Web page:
I don’t believe in diets. I mean, I know they exist, it’s not the same as saying I don’t believe in unicorns and Bigfoot. But I don’t believe they work. I could pull up all kinds of statistics to back that up, but that’s just boring. And I have much better things to bore you with.
Have you ever seen a mouse counting calories? Of course not, they don’t have thumbs. Whenever they try to count they get to 8 then stop and look all confused. So if you want to put them on a diet you need to control the food yourself.
Which is a lot easier than controlling what people are eating. We’re just horrible at sticking to what the doctor tells us to eat. The only thing we’re worse at than eating what we’re supposed to is keeping track of what we actually ate.
From the Asian Food Information Center:
Surveys which require that people remember and self-report what they eat over a period of time are generally subject to error either because people simply don’t remember or are embarrassed to admit what they ate – or both.
And from Healthy Andy:
If you’ve read any of my other posts concerning scientific studies, you know my stance on the dubious nature of self-report. Simply put, PEOPLE LIE. They fib about everything. In fact, they even lie to themselves, when there’s nobody else looking!
But I was talking about mice, wasn’t I?
In a study published in the research journal Obesity researchers studied sets of mice to see what happened when you reduced the amount of food they ate. Now since we all know that the only way to lose weight is to eat less and exercise, we know that when you feed them less the mice must lose weight, right? Right?
Well … no. What actually happened was their weight was pretty much unchanged, but they lost muscle mass and gained fat mass. You can follow that link above and read the report yourself, but that will be even more boring than what I’ve already written here. If you want a great summary check out Tom Noughton’s blog post where he summarizes the report.
Here comes the science-y part
So why did the mice convert lean muscle into fat when they got less food? Because metabolism works to keep us near an “ideal” weight. What that ideal weight is is controlled by lots of factors, but is probably strongly related to insulin. (What, you already knew that? Congratulations, you’ve heard of Gary Taubes. But I’ll get to him in another post.)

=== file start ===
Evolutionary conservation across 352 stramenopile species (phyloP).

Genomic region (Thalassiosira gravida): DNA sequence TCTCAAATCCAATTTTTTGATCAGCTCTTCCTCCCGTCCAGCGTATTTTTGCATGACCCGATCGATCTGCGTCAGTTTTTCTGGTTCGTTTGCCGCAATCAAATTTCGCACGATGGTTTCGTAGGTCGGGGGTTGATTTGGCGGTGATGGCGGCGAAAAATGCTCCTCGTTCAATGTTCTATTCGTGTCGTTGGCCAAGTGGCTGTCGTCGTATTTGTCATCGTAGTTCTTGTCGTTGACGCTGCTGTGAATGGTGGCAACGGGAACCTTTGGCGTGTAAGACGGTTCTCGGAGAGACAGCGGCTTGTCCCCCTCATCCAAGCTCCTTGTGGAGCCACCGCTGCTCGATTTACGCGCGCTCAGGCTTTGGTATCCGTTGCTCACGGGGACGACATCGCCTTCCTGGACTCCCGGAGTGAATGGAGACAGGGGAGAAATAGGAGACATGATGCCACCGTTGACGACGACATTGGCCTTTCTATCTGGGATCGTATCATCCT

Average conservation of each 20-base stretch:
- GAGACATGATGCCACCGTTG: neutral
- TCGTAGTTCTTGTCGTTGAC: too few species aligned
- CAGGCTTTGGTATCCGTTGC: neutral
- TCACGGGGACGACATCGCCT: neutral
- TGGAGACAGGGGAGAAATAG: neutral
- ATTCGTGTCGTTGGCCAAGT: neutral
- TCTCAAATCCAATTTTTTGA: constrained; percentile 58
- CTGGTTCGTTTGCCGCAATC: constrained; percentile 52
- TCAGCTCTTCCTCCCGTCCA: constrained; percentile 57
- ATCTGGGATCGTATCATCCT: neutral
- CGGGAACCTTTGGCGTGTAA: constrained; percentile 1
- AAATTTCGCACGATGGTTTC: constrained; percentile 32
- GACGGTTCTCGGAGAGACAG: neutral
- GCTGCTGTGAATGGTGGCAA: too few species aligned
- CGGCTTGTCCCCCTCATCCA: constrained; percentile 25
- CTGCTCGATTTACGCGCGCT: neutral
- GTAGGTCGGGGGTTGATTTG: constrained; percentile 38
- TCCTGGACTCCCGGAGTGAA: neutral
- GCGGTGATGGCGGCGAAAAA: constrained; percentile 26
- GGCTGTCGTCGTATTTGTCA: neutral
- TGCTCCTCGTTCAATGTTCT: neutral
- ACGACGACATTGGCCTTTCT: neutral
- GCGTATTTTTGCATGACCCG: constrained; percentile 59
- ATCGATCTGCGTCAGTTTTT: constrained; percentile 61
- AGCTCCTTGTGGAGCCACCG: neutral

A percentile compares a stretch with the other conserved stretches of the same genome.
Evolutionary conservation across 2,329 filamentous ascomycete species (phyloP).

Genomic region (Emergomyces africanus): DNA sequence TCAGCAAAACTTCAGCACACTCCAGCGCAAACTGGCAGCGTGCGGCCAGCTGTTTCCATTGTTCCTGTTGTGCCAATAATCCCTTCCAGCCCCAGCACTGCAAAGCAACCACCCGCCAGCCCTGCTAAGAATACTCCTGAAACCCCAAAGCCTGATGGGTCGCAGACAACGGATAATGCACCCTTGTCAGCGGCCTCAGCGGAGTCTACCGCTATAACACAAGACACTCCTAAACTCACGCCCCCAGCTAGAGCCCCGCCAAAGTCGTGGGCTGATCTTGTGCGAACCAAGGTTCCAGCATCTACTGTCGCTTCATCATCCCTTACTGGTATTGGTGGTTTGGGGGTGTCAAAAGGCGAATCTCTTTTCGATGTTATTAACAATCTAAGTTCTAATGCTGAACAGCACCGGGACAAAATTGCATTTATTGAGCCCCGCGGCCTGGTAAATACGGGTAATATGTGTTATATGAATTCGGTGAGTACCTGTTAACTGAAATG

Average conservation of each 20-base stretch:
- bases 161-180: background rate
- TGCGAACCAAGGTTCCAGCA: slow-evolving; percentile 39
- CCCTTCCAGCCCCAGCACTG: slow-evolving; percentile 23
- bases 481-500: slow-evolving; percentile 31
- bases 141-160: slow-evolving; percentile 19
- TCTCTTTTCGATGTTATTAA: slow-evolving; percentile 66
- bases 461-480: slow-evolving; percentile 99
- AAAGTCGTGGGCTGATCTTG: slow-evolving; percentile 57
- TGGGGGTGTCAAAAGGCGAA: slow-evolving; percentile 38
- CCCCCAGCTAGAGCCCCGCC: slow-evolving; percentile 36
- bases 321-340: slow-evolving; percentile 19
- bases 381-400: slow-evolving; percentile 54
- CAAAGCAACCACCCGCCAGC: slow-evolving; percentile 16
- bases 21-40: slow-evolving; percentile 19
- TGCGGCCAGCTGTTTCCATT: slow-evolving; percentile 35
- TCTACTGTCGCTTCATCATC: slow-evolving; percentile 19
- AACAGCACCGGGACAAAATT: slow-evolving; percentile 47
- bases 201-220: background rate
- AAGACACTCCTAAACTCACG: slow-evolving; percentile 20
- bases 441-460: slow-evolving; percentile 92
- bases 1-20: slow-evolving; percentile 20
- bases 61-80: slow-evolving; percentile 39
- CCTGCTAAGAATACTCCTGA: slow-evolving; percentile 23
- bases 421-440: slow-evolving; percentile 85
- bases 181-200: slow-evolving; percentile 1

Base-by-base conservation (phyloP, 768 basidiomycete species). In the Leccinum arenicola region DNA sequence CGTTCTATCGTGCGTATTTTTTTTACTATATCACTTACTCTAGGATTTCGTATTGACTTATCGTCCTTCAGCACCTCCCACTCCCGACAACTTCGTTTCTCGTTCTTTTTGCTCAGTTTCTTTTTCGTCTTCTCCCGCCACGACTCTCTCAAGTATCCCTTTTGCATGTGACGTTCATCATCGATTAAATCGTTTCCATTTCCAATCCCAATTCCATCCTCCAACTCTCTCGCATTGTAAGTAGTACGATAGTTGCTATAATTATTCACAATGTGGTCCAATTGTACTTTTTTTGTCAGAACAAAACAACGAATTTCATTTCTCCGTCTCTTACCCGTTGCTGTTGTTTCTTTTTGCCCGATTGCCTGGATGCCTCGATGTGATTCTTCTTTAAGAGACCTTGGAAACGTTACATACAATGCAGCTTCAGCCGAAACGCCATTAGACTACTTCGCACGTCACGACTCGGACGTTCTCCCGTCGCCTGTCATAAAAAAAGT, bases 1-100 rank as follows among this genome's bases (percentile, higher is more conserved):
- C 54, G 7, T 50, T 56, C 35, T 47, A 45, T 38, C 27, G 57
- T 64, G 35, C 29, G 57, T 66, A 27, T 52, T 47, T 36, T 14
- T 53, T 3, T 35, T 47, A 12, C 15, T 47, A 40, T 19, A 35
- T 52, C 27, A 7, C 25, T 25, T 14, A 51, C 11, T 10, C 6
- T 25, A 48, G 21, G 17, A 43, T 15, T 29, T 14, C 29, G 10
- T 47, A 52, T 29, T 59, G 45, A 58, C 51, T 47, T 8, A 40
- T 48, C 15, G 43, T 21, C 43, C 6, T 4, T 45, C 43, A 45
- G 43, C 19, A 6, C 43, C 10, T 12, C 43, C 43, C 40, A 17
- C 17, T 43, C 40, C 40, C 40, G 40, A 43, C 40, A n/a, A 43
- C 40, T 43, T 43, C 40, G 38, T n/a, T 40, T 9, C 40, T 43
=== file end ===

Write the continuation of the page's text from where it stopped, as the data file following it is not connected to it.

When researchers reduced the food supply, the mousy metabolism reacted to the food shortage as though it were a famine. The best way to survive a food shortage is to store up as much energy as you can. And the way animals store energy is, you guessed it, fat.
That’s why calorie-restriction diets always plateau after a few weeks. Your body has recognized the food shortage and started squirreling away everything you eat into your fat cells. Your metabolism is waiting for the end of the famine.
If I’m not supposed to eat less …
Then how do you lose weight? Eat more?
Come on, things aren’t so black and white. What you’re supposed to do is eat enough that you’re not hungry, then stop. How you get to “not hungry” still has some wiggle room though. Let’s tighten that up.
You should eat foods that satisfy both your taste buds and your metabolism. Shortchange either one of them and you’ll have cravings. Which means you’ll need willpower to resist the cravings. And remember, we don’t have willpower.
Lucky for me there’s something delicious that also satisfies my metabolism: Steak. And pork, and chicken, but let’s keep this simple for now. Eat an eight-ounce ribeye for lunch and I’m not standing in front of the snack machine at 4:00 trying to make it to dinner time without gnawing my left hand off.
Don’t give me that look, it’s not as expensive as you think. (Or was it the gnawing-my-hand-off thing that bothers you?)
Let’s say it’s $7 / pound. That 8-ounce steak costs about $3.50. Add a few carrots and a half-can of black beans and that’s about $5. You can’t get a Whopper combo for $5 any more.
Tell me again how this is expensive?
If you’re hungry, your metabolism is going to tell your body to store up fat until there’s food available again. The quickest way to get to not-hungry with the least food is to eat all the high-fat, high-protein foods you’re told to avoid on all the calorie-restriction diets.
So have a steak. It’s good for your waistline. As Charlie would say: Winning!